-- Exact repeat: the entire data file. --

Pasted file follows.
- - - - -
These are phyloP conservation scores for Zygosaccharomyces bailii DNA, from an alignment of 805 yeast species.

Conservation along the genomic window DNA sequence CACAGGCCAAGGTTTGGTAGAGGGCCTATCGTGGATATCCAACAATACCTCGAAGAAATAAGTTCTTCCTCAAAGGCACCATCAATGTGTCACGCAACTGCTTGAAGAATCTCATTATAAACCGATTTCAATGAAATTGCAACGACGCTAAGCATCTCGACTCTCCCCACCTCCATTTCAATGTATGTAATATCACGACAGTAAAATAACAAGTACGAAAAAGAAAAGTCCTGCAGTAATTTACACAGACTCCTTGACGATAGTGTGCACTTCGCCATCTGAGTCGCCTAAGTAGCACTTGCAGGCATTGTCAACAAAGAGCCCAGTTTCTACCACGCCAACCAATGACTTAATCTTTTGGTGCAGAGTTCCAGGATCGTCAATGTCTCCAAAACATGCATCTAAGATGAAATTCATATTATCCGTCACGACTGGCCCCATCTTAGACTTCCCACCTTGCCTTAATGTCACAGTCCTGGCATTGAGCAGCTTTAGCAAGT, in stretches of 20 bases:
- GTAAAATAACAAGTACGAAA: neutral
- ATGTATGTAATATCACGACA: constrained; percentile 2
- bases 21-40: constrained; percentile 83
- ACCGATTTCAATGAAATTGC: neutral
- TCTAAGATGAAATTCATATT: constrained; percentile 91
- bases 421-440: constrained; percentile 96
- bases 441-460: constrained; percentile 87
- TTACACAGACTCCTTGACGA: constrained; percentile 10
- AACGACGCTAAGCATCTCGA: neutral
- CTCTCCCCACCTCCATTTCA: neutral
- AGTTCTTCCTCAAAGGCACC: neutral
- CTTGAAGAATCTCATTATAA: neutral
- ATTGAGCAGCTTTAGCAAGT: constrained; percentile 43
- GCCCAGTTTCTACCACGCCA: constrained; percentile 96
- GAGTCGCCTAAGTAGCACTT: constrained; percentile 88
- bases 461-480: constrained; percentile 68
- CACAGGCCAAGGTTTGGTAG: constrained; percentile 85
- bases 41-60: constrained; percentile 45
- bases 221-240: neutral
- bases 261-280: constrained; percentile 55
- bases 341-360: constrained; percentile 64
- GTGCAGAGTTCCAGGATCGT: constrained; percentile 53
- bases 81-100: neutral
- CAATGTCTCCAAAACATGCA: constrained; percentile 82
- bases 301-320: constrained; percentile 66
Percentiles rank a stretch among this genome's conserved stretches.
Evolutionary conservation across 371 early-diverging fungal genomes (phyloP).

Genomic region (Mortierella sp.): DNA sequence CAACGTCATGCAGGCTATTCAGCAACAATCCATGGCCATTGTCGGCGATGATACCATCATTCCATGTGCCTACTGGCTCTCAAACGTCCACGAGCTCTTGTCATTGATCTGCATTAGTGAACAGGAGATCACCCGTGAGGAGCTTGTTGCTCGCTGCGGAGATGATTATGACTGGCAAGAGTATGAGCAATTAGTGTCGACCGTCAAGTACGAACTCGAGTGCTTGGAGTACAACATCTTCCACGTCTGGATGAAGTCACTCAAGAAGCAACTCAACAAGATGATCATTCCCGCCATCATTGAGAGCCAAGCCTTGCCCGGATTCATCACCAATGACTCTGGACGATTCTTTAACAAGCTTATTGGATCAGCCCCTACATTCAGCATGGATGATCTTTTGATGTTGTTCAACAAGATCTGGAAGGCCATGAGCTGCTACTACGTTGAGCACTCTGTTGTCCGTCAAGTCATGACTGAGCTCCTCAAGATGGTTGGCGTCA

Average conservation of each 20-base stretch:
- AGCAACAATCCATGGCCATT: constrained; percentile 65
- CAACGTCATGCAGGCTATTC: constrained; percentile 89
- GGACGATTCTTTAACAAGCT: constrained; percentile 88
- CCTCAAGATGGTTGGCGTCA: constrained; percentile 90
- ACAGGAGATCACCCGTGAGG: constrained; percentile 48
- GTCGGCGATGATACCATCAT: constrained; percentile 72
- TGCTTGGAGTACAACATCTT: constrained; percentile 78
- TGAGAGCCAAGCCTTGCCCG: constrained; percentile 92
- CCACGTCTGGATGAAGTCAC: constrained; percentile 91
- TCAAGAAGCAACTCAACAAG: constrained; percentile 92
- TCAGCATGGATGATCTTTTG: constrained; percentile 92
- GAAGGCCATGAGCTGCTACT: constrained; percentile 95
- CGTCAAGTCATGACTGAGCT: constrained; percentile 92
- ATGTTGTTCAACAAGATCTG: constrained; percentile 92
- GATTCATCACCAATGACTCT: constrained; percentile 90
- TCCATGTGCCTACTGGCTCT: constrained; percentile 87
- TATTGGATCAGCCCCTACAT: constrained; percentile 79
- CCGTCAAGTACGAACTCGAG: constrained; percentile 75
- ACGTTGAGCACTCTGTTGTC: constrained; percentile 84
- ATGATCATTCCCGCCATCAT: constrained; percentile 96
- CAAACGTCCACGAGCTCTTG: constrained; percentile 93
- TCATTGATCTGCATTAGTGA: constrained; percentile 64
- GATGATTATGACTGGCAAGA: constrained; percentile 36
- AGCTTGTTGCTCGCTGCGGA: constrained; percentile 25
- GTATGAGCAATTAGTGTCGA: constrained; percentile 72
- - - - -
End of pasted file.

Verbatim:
These are phyloP conservation scores for Zygosaccharomyces bailii DNA, from an alignment of 805 yeast species.

Conservation along the genomic window DNA sequence CACAGGCCAAGGTTTGGTAGAGGGCCTATCGTGGATATCCAACAATACCTCGAAGAAATAAGTTCTTCCTCAAAGGCACCATCAATGTGTCACGCAACTGCTTGAAGAATCTCATTATAAACCGATTTCAATGAAATTGCAACGACGCTAAGCATCTCGACTCTCCCCACCTCCATTTCAATGTATGTAATATCACGACAGTAAAATAACAAGTACGAAAAAGAAAAGTCCTGCAGTAATTTACACAGACTCCTTGACGATAGTGTGCACTTCGCCATCTGAGTCGCCTAAGTAGCACTTGCAGGCATTGTCAACAAAGAGCCCAGTTTCTACCACGCCAACCAATGACTTAATCTTTTGGTGCAGAGTTCCAGGATCGTCAATGTCTCCAAAACATGCATCTAAGATGAAATTCATATTATCCGTCACGACTGGCCCCATCTTAGACTTCCCACCTTGCCTTAATGTCACAGTCCTGGCATTGAGCAGCTTTAGCAAGT, in stretches of 20 bases:
- GTAAAATAACAAGTACGAAA: neutral
- ATGTATGTAATATCACGACA: constrained; percentile 2
- bases 21-40: constrained; percentile 83
- ACCGATTTCAATGAAATTGC: neutral
- TCTAAGATGAAATTCATATT: constrained; percentile 91
- bases 421-440: constrained; percentile 96
- bases 441-460: constrained; percentile 87
- TTACACAGACTCCTTGACGA: constrained; percentile 10
- AACGACGCTAAGCATCTCGA: neutral
- CTCTCCCCACCTCCATTTCA: neutral
- AGTTCTTCCTCAAAGGCACC: neutral
- CTTGAAGAATCTCATTATAA: neutral
- ATTGAGCAGCTTTAGCAAGT: constrained; percentile 43
- GCCCAGTTTCTACCACGCCA: constrained; percentile 96
- GAGTCGCCTAAGTAGCACTT: constrained; percentile 88
- bases 461-480: constrained; percentile 68
- CACAGGCCAAGGTTTGGTAG: constrained; percentile 85
- bases 41-60: constrained; percentile 45
- bases 221-240: neutral
- bases 261-280: constrained; percentile 55
- bases 341-360: constrained; percentile 64
- GTGCAGAGTTCCAGGATCGT: constrained; percentile 53
- bases 81-100: neutral
- CAATGTCTCCAAAACATGCA: constrained; percentile 82
- bases 301-320: constrained; percentile 66
Percentiles rank a stretch among this genome's conserved stretches.
Evolutionary conservation across 371 early-diverging fungal genomes (phyloP).

Genomic region (Mortierella sp.): DNA sequence CAACGTCATGCAGGCTATTCAGCAACAATCCATGGCCATTGTCGGCGATGATACCATCATTCCATGTGCCTACTGGCTCTCAAACGTCCACGAGCTCTTGTCATTGATCTGCATTAGTGAACAGGAGATCACCCGTGAGGAGCTTGTTGCTCGCTGCGGAGATGATTATGACTGGCAAGAGTATGAGCAATTAGTGTCGACCGTCAAGTACGAACTCGAGTGCTTGGAGTACAACATCTTCCACGTCTGGATGAAGTCACTCAAGAAGCAACTCAACAAGATGATCATTCCCGCCATCATTGAGAGCCAAGCCTTGCCCGGATTCATCACCAATGACTCTGGACGATTCTTTAACAAGCTTATTGGATCAGCCCCTACATTCAGCATGGATGATCTTTTGATGTTGTTCAACAAGATCTGGAAGGCCATGAGCTGCTACTACGTTGAGCACTCTGTTGTCCGTCAAGTCATGACTGAGCTCCTCAAGATGGTTGGCGTCA

Average conservation of each 20-base stretch:
- AGCAACAATCCATGGCCATT: constrained; percentile 65
- CAACGTCATGCAGGCTATTC: constrained; percentile 89
- GGACGATTCTTTAACAAGCT: constrained; percentile 88
- CCTCAAGATGGTTGGCGTCA: constrained; percentile 90
- ACAGGAGATCACCCGTGAGG: constrained; percentile 48
- GTCGGCGATGATACCATCAT: constrained; percentile 72
- TGCTTGGAGTACAACATCTT: constrained; percentile 78
- TGAGAGCCAAGCCTTGCCCG: constrained; percentile 92
- CCACGTCTGGATGAAGTCAC: constrained; percentile 91
- TCAAGAAGCAACTCAACAAG: constrained; percentile 92
- TCAGCATGGATGATCTTTTG: constrained; percentile 92
- GAAGGCCATGAGCTGCTACT: constrained; percentile 95
- CGTCAAGTCATGACTGAGCT: constrained; percentile 92
- ATGTTGTTCAACAAGATCTG: constrained; percentile 92
- GATTCATCACCAATGACTCT: constrained; percentile 90
- TCCATGTGCCTACTGGCTCT: constrained; percentile 87
- TATTGGATCAGCCCCTACAT: constrained; percentile 79
- CCGTCAAGTACGAACTCGAG: constrained; percentile 75
- ACGTTGAGCACTCTGTTGTC: constrained; percentile 84
- ATGATCATTCCCGCCATCAT: constrained; percentile 96
- CAAACGTCCACGAGCTCTTG: constrained; percentile 93
- TCATTGATCTGCATTAGTGA: constrained; percentile 64
- GATGATTATGACTGGCAAGA: constrained; percentile 36
- AGCTTGTTGCTCGCTGCGGA: constrained; percentile 25
- GTATGAGCAATTAGTGTCGA: constrained; percentile 72